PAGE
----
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This catalogue is dedicated to the team who laboured to bring the treasures of Sutton Hoo to light.

"The story of the discovery is well known and has been recently dramatized in the film The Dig starring Ralph Fiennes, Carey Mulligan and Lily James."

The land at Sutton Hoo, overlooking the River Deben in Suffolk, was owned by Edith and Frank Pretty. Edith was from a wealthy background in Yorkshire while Frank was heir to an important Suffolk drapery business and had served with distinction in the First World War. The couple had one son, Robert, born in 1937 when Edith was 47 years old. Frank died four years later; Edith found it hard to accept her loss and promoted the then-popular spiritualist cause locally in an attempt to make contact with her departed husband. She came to believe that some humps and hillocks on her estate were haunted and decided to investigate.

On the advice of the Suffolk Institute of Archaeology, Mrs Pretty employed local freelance archaeological excavator Basil Brown to undertake the project. Brown was very familiar with the soils of Suffolk and had been a contracting excavator for local museums for several decades. He was a remarkable autodidact and published author on astronomical subjects, who read Latin, French, Spanish and German. He volunteered for the Suffolk Royal Army Medical Corps in 1916, having been declared medically unfit for active service.

Brown surveyed the site and advised against digging the most prominent mound: he saw that a similar mound (now called Mound 2) showed signs of having been disturbed and wished to understand the best method of excavation without damaging undisturbed archaeology. His results in the summer of 1938 were encouraging – Brown realised that a quantity of iron rivets must be from a wooden ship, but they were deposited randomly indicating that the earth had been moved and the mound despoiled. The lessons Brown learnt in this preliminary work enabled him to tackle the larger project (Mound 1) the next summer with the supervised help of Mrs Pretty’s gardener John Jacobs and William Spooner, her gamekeeper.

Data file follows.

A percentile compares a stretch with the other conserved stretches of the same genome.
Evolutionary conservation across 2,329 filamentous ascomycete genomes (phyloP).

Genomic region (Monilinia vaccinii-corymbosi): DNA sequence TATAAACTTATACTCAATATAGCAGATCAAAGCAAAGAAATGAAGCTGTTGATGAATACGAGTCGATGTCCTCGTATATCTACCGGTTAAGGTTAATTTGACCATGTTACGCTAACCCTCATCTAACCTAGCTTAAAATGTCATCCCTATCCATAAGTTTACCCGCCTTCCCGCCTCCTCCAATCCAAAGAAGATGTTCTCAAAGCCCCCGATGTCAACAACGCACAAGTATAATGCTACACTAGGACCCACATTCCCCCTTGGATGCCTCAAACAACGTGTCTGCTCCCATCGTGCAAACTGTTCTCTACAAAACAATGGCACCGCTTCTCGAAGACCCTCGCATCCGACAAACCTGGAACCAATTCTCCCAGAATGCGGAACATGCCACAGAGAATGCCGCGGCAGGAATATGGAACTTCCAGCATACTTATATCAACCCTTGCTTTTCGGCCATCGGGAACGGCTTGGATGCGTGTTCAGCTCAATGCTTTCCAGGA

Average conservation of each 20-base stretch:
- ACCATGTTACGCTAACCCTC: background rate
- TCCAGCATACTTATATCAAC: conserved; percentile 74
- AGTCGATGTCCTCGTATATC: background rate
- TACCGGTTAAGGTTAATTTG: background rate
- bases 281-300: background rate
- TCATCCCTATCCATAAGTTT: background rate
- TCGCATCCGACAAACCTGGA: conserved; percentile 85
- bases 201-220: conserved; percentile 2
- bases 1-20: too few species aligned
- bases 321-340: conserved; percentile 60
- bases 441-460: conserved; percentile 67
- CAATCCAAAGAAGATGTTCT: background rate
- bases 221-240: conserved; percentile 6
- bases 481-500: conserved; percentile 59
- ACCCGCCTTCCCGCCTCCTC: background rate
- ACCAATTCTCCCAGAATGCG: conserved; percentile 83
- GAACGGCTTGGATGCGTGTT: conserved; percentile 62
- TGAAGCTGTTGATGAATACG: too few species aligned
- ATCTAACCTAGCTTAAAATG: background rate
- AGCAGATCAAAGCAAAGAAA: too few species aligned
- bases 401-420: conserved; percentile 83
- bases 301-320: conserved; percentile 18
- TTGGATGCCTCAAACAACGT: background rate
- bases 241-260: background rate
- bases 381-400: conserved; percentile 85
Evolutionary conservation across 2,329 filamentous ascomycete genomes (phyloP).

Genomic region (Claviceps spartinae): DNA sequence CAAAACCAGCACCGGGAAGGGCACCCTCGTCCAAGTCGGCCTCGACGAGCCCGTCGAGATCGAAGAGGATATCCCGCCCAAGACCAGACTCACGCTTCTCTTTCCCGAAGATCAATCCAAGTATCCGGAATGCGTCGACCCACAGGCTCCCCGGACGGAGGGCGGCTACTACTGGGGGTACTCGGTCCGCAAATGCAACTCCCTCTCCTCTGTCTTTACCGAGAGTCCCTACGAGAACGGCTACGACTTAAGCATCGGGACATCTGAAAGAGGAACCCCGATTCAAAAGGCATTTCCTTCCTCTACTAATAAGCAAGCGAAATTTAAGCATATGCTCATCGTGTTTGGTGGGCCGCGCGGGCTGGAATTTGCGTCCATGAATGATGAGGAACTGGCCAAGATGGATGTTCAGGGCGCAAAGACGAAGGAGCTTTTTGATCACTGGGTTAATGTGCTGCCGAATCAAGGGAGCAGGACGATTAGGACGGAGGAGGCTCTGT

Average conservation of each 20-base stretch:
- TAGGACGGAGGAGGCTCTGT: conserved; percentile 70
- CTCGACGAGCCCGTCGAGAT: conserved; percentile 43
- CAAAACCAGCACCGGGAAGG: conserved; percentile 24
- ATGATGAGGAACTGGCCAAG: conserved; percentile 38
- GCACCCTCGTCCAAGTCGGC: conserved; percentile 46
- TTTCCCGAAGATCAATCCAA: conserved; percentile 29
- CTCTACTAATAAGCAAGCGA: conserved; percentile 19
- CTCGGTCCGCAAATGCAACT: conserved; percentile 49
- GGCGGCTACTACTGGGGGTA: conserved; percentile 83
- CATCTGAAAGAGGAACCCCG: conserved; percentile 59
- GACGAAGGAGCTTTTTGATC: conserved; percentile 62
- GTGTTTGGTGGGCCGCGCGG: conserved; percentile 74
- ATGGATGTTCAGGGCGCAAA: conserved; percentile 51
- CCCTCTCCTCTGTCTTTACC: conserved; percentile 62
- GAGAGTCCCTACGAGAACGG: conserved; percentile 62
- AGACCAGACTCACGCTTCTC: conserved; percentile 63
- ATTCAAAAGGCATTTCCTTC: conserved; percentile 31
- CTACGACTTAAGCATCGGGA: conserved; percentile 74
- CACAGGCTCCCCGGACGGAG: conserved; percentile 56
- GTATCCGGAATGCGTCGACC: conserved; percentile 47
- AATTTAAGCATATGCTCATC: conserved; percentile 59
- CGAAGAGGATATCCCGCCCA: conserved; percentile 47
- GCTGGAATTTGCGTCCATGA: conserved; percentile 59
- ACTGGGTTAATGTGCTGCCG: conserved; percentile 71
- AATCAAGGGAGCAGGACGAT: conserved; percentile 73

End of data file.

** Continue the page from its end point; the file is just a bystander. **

Brown soon began to detect ferrous stains in the sandy soil, arranged regularly in rows, from which he deduced that another ship had been buried here and that it had not been disturbed. Subsequent work revealed the presence of a quantity of gold ornaments, at which point it was considered necessary to bring in a team of experts from the British Museum under Charles Phillips. Brown was allowed to continue working on the site, but the excavation of the great wealth of treasures was undertaken by Phillips’ group. The valuable material was removed from the site in moss-filled wooden trays and taken to London where it rested in an Underground tunnel for the next six years during the Second World War.

Edith Pretty’s legal ownership of the finds recovered from her land was established by a treasure trove inquest in September 1939. She decided that their importance was such that they should be available to the public generally and she therefore donated them to the nation. They are presently displayed in the British Museum, and the Sutton Hoo site is now furnished with an award-winning visitor centre managed by the National Trust which retells the story of the treasures and their discovery.

Basil Brown went on to excavate several more important sites in the county, including the West Stow settlement which he identified as an Anglo-Saxon village based on the pottery kilns. He later retired from paid archaeological work but continued his private investigations around his home in Rickingall, Suffolk. He died in 1977 having suffered a heart attack some years before.

Edith Pretty died from a stroke in 1942 aged 59. Her bequest to the nation – even then valued at over a million pounds – is still the single most valuable such gift ever made.

S. Pollington

 


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